JOURNAL ARTICLE
REVIEW

Orofacial Pain and Mastication in Dementia

Frank Lobbezoo, Suzanne Delwel, Roxane A F Weijenberg, Erik J A Scherder
Current Alzheimer Research 2017, 14 (5): 506-511
28490315
Orofacial pain is a common condition in the general population. It is likely that this is also the case in older persons with a dementia. However, the assessment of (orofacial) pain in non-verbal individuals is hampered by the subjective nature of pain, and their limited communicative abilities. To overcome this drawback, several tools have been developed for the assessment of pain based on observations of pain-specific facial activities, body movements, and vocalizations. Unfortunately, none of the so far developed observational tools have been designed specifically for the assessment of orofacial pain. While the recent psychometric testing of the Orofacial MOBID Pain Scale did not yield reliable outcomes, the subsequently developed Orofacial Pain Scale for Non-Verbal Individuals (OPS-NVI) is currently being evaluated and shows good promise to be reliable and valid. Besides the assessment of orofacial pain, an important application of this instrument will be the investigation of the probable causal association between impaired chewing and cognitive decline, in which orofacial pain plays a mediating role by its negative influence on chewing ability. The identification of this negative influence will urge opinion leaders and policy makers to improve the oral health status in older persons with a dementia. Ultimately, pain-free oral functioning may lead to a higher quality of life and might help stabilizing or improving cognition in this frail and vulnerable patient population.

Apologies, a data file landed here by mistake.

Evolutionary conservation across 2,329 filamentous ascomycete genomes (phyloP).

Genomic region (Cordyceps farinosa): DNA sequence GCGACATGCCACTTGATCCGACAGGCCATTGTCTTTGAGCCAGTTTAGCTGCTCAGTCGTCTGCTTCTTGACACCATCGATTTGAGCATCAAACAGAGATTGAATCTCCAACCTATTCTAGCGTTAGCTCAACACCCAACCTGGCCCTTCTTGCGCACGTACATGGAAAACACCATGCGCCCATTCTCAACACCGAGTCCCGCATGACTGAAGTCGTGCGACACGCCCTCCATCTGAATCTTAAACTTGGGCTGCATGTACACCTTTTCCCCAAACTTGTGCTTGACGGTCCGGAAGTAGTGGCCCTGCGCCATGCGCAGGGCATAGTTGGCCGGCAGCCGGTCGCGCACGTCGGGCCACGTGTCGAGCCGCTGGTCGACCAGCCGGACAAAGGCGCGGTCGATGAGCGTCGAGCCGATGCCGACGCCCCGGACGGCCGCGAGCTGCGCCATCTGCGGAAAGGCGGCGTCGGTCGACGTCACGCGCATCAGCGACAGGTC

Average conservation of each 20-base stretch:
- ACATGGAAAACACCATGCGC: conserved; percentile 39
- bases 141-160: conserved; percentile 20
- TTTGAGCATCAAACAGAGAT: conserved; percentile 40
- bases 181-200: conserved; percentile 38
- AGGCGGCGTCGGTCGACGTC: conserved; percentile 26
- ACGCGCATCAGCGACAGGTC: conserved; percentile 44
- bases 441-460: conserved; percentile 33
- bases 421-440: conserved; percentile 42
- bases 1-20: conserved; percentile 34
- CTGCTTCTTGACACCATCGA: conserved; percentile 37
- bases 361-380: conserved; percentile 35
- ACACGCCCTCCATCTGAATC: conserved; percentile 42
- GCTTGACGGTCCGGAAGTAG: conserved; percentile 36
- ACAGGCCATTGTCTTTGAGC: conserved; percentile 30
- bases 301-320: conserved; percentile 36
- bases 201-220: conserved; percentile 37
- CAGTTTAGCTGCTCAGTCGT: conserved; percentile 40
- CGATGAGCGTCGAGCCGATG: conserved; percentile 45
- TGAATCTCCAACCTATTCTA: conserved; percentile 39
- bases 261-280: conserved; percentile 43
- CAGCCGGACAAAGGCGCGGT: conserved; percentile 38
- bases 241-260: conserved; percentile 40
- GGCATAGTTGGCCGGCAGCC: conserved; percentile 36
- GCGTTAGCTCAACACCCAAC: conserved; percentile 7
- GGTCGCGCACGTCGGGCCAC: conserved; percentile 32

Full Text Links

Find Full Text Links for this Article

Discussion

You are not logged in. Sign Up or Log In to join the discussion.

Related Papers

Remove bar
Read by QxMD icon Read
28490315
×

Save your favorite articles in one place with a free QxMD account.

×

Search Tips

Use Boolean operators: AND/OR

diabetic AND foot
diabetes OR diabetic

Exclude a word using the 'minus' sign

Virchow -triad

Use Parentheses

water AND (cup OR glass)

Add an asterisk (*) at end of a word to include word stems

Neuro* will search for Neurology, Neuroscientist, Neurological, and so on

Use quotes to search for an exact phrase

"primary prevention of cancer"
(heart or cardiac or cardio*) AND arrest -"American Heart Association"